The 2019 Audi A8 marks the beginning of a new generation of big Audi sedans. It uses technology to stand out: It sports a predictive active suspension with a 48-volt mild-hybrid system, a dual-screen infotainment system, and rear-axle steering, which make the 2019 A8 the most advanced and comfortable car Audi has ever built.
The new A8 is also more sporty, with a buttery ride. The sole engine for 2019 is a smooth and powerful turbocharged V-6, but coming soon is a twin-turbo V-8. A plug-in hybrid is in the works.
The styling evolves with a wider grille and slimmer LED headlamps, new character lines on the sides, and thinner taillights. It’s chiseled and sober. Inside, some buttons and switches have been replaced by a digital display and two touchscreens. The upper handles navigation and infotainment, while the lower handles climate control. The A8 also has wireless internet access.
The A8’s so smart, its available active suspension uses cameras that scan the road for bumps and ruts, then adjusts in anticipation. It smooths out the ride, and can help mitigate accidents by rising 3.1 inches if it senses imminent impact. Its all-wheel-drive system can divide torque on demand, and available rear-axle steering helps it slip into tight parking spaces easily.
No full-size luxury car is frugal at the pump, but the A8 is not bad, EPA-rated at 19 mpg city, 27 highway, 22 combined.
The Audi A8 3.0T comes fully loaded with automatic high beams, heated 18-way power-adjustable front seats, navigation, a 12.3-inch digital gauge cluster, 10.3- and 8.6-inch touchscreens for the infotainment system, Apple CarPlay and Android Auto compatibility, a 17-speaker Bang & Olufsen audio system, a panoramic sunroof, a power trunk, 19-inch alloy wheels, and automatic emergency braking.
An Executive Package includes wireless phone charging, blind-spot monitors, a surround-view camera system, a head-up display, 22-way adjustable front seats with cooling and a massage function, and an automatic parking system.
An Executive Comfort Rear Seat Package adds heated and cooled rear seats with a massage function and lumbar control, a leather rear center console with fold-out tables, a footrest with foot massage for the right side rear seat.
A Luxury Package includes ambient interior lighting, extended leather, an Alcantara headliner, Valcona leather, aluminum buttons, and an air ionizer with a fragrance dispenser.
A Driver Assistance Package includes an adaptive cruise control system that can control the brakes, steering, and throttle at low speeds and in traffic jams. It requires the driver to keep his/her hands on the wheel.
The new Audi looks more like other Audis than ever. The lines are sharper; it’s 1.5 inches longer with a wider stance (although the width is the same); and there is a bigger grille with six sides. The eye-slit headlamps are even thinner and more complex now.
The A8 has a hint of rear haunches at the end of low and high character lines that run through the door handles. Chrome trim glints around the windows and grille, and along the rocker panels.
The rear has a trunk spoiler, twin exhaust tips, and a full-width taillight bar whose lights flash sequentially upon startup.
The cabin is serene, almost to a fault. A pair of central screens eliminate many buttons. The dash screen does infotainment and Google Earth navigation, while the console screen does climate.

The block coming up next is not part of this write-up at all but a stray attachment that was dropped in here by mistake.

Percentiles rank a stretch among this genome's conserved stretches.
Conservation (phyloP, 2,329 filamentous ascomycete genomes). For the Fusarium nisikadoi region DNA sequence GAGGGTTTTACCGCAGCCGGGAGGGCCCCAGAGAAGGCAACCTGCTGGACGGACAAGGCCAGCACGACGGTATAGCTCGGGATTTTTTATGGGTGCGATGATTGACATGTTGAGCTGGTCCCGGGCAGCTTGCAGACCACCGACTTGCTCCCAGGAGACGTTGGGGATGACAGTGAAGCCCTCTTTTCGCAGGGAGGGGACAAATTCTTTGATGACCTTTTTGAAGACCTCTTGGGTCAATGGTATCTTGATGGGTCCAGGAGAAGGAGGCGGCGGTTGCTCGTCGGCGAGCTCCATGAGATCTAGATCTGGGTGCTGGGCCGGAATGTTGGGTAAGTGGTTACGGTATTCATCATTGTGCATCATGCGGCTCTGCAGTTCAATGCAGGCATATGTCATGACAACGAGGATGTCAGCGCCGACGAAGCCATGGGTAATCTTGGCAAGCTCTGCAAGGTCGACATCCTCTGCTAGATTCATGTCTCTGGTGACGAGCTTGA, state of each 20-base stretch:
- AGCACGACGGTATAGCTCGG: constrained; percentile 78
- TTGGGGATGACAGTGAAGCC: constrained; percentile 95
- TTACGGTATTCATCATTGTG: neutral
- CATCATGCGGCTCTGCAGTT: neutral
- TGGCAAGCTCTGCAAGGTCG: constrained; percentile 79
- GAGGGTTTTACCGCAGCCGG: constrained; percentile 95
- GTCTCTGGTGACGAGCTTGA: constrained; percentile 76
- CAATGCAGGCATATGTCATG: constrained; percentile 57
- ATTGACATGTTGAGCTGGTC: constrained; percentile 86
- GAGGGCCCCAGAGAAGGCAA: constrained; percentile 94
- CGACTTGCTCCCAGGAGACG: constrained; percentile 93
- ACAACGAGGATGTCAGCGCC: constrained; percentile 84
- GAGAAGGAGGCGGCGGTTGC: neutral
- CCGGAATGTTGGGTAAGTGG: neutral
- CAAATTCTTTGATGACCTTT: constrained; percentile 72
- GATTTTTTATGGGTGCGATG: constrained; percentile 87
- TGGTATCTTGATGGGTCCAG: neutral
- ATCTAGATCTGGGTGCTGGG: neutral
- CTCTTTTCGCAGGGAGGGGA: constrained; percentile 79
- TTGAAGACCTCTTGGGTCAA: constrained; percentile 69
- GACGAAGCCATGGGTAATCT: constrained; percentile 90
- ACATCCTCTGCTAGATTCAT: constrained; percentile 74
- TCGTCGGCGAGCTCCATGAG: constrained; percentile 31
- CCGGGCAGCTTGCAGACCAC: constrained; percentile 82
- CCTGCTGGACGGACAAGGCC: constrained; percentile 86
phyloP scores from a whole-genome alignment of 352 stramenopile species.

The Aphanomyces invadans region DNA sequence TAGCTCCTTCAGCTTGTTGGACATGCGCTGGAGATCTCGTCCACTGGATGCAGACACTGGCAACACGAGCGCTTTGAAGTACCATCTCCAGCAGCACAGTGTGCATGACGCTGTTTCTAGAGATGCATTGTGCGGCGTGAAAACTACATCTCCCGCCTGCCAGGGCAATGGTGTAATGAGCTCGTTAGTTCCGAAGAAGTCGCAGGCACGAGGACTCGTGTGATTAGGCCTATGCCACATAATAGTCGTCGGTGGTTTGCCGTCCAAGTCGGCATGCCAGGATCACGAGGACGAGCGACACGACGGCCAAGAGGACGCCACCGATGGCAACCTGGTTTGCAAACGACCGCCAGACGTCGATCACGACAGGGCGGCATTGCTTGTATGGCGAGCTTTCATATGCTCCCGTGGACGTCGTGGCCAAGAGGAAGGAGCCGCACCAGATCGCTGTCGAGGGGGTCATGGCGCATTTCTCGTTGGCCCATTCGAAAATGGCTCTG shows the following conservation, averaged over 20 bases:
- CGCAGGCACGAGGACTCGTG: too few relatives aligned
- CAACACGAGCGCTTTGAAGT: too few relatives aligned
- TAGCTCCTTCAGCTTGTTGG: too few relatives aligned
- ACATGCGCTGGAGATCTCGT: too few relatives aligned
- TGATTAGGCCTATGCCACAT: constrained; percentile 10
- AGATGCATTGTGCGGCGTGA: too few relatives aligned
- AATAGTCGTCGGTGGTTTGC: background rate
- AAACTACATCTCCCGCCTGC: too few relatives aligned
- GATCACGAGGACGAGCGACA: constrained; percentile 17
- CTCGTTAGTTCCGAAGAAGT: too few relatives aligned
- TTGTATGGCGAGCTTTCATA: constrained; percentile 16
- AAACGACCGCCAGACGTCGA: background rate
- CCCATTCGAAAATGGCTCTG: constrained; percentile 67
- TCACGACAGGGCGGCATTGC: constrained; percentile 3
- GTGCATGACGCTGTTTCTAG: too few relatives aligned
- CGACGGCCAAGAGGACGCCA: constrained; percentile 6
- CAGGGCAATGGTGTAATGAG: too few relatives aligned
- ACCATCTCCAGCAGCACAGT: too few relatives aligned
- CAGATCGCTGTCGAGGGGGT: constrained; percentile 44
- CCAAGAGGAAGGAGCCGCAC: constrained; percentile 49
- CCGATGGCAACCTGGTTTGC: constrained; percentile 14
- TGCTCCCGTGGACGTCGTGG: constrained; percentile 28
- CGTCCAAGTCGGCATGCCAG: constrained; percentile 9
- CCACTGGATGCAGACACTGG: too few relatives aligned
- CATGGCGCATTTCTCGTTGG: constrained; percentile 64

The rest of the cabin could have come straight from Architectural Digest, with its wood, brushed aluminum, and leather.
The standard heated driver’s seat is adjustable 18 ways; the optional seat adjusts 22 ways and adds cooling and massage. The front seats have 1.3 inches more leg room than before, and there are larger door openings making it easier to climb in and out.
The A8 is vast for passengers, but at 12.5 cubic feet, its trunk is only about the size of that in a compact car.
Audi’s 3.0-liter turbocharged V-6 makes 335 horsepower and 369 pound-feet of torque. That’s plenty of power, enabling the A8 to accelerate from 0-60 mph in 5.6 seconds; it’s smooth and quiet until it’s pushed to a reserved howl. Soon, the A8 will get an available 4.0-liter twin-turbocharged V-8 making 460 horsepower.
All-wheel drive is standard, and the 8-speed automatic transmission is refined.
A 48-volt mild hybrid system uses a belt-alternator/starter to run the stop/start system. Engine cycling is barely noticeable, but the system does little to improve fuel economy.
Although it’s longer by 1.5 inches, the new A8 is more agile, thanks in part to the increased rigidity of the chassis. The available rear-axle steering system can turn the rear wheels up to an extreme 5 degrees opposite the fronts, below 37 mph; this substantially reduces the turning radius. An active rear differential keeps the power balanced at the rear wheels, while the air springs counteract body lean through corners.
The ride is sublime. The optional predictive active suspension uses a camera at each front corner to scan the road, sending the images to the car’s computer, which, 18 times per second, reads the images and decides what to do with each wheel to meet the road conditions.
The suspension has programmed modes that allow the car to lean more or less, depending on the mode. In Dynamic mode the A8 feels like a mid-size sport sedan. In Comfort mode the ride becomes soft as a pillow. The modes also change the steering; Comfort is lighter and slower, while Dynamic is heavier and quicker, but always predictable.
The 2019 Audi A8 revels in technology; some of it, including some advanced driver-assistance hardware that steers and brakes the car, has run ahead of what U.S. law permitsâ€”it’s blocked from U.S. cars, for now. It takes a sublime tack on luxury, which makes the new A8 a discreet choice compared to the opulence you’ll find in other big German sedans. Quiet has its virtues.
by Sam Moses, with driving impressions from TheCarConnection.com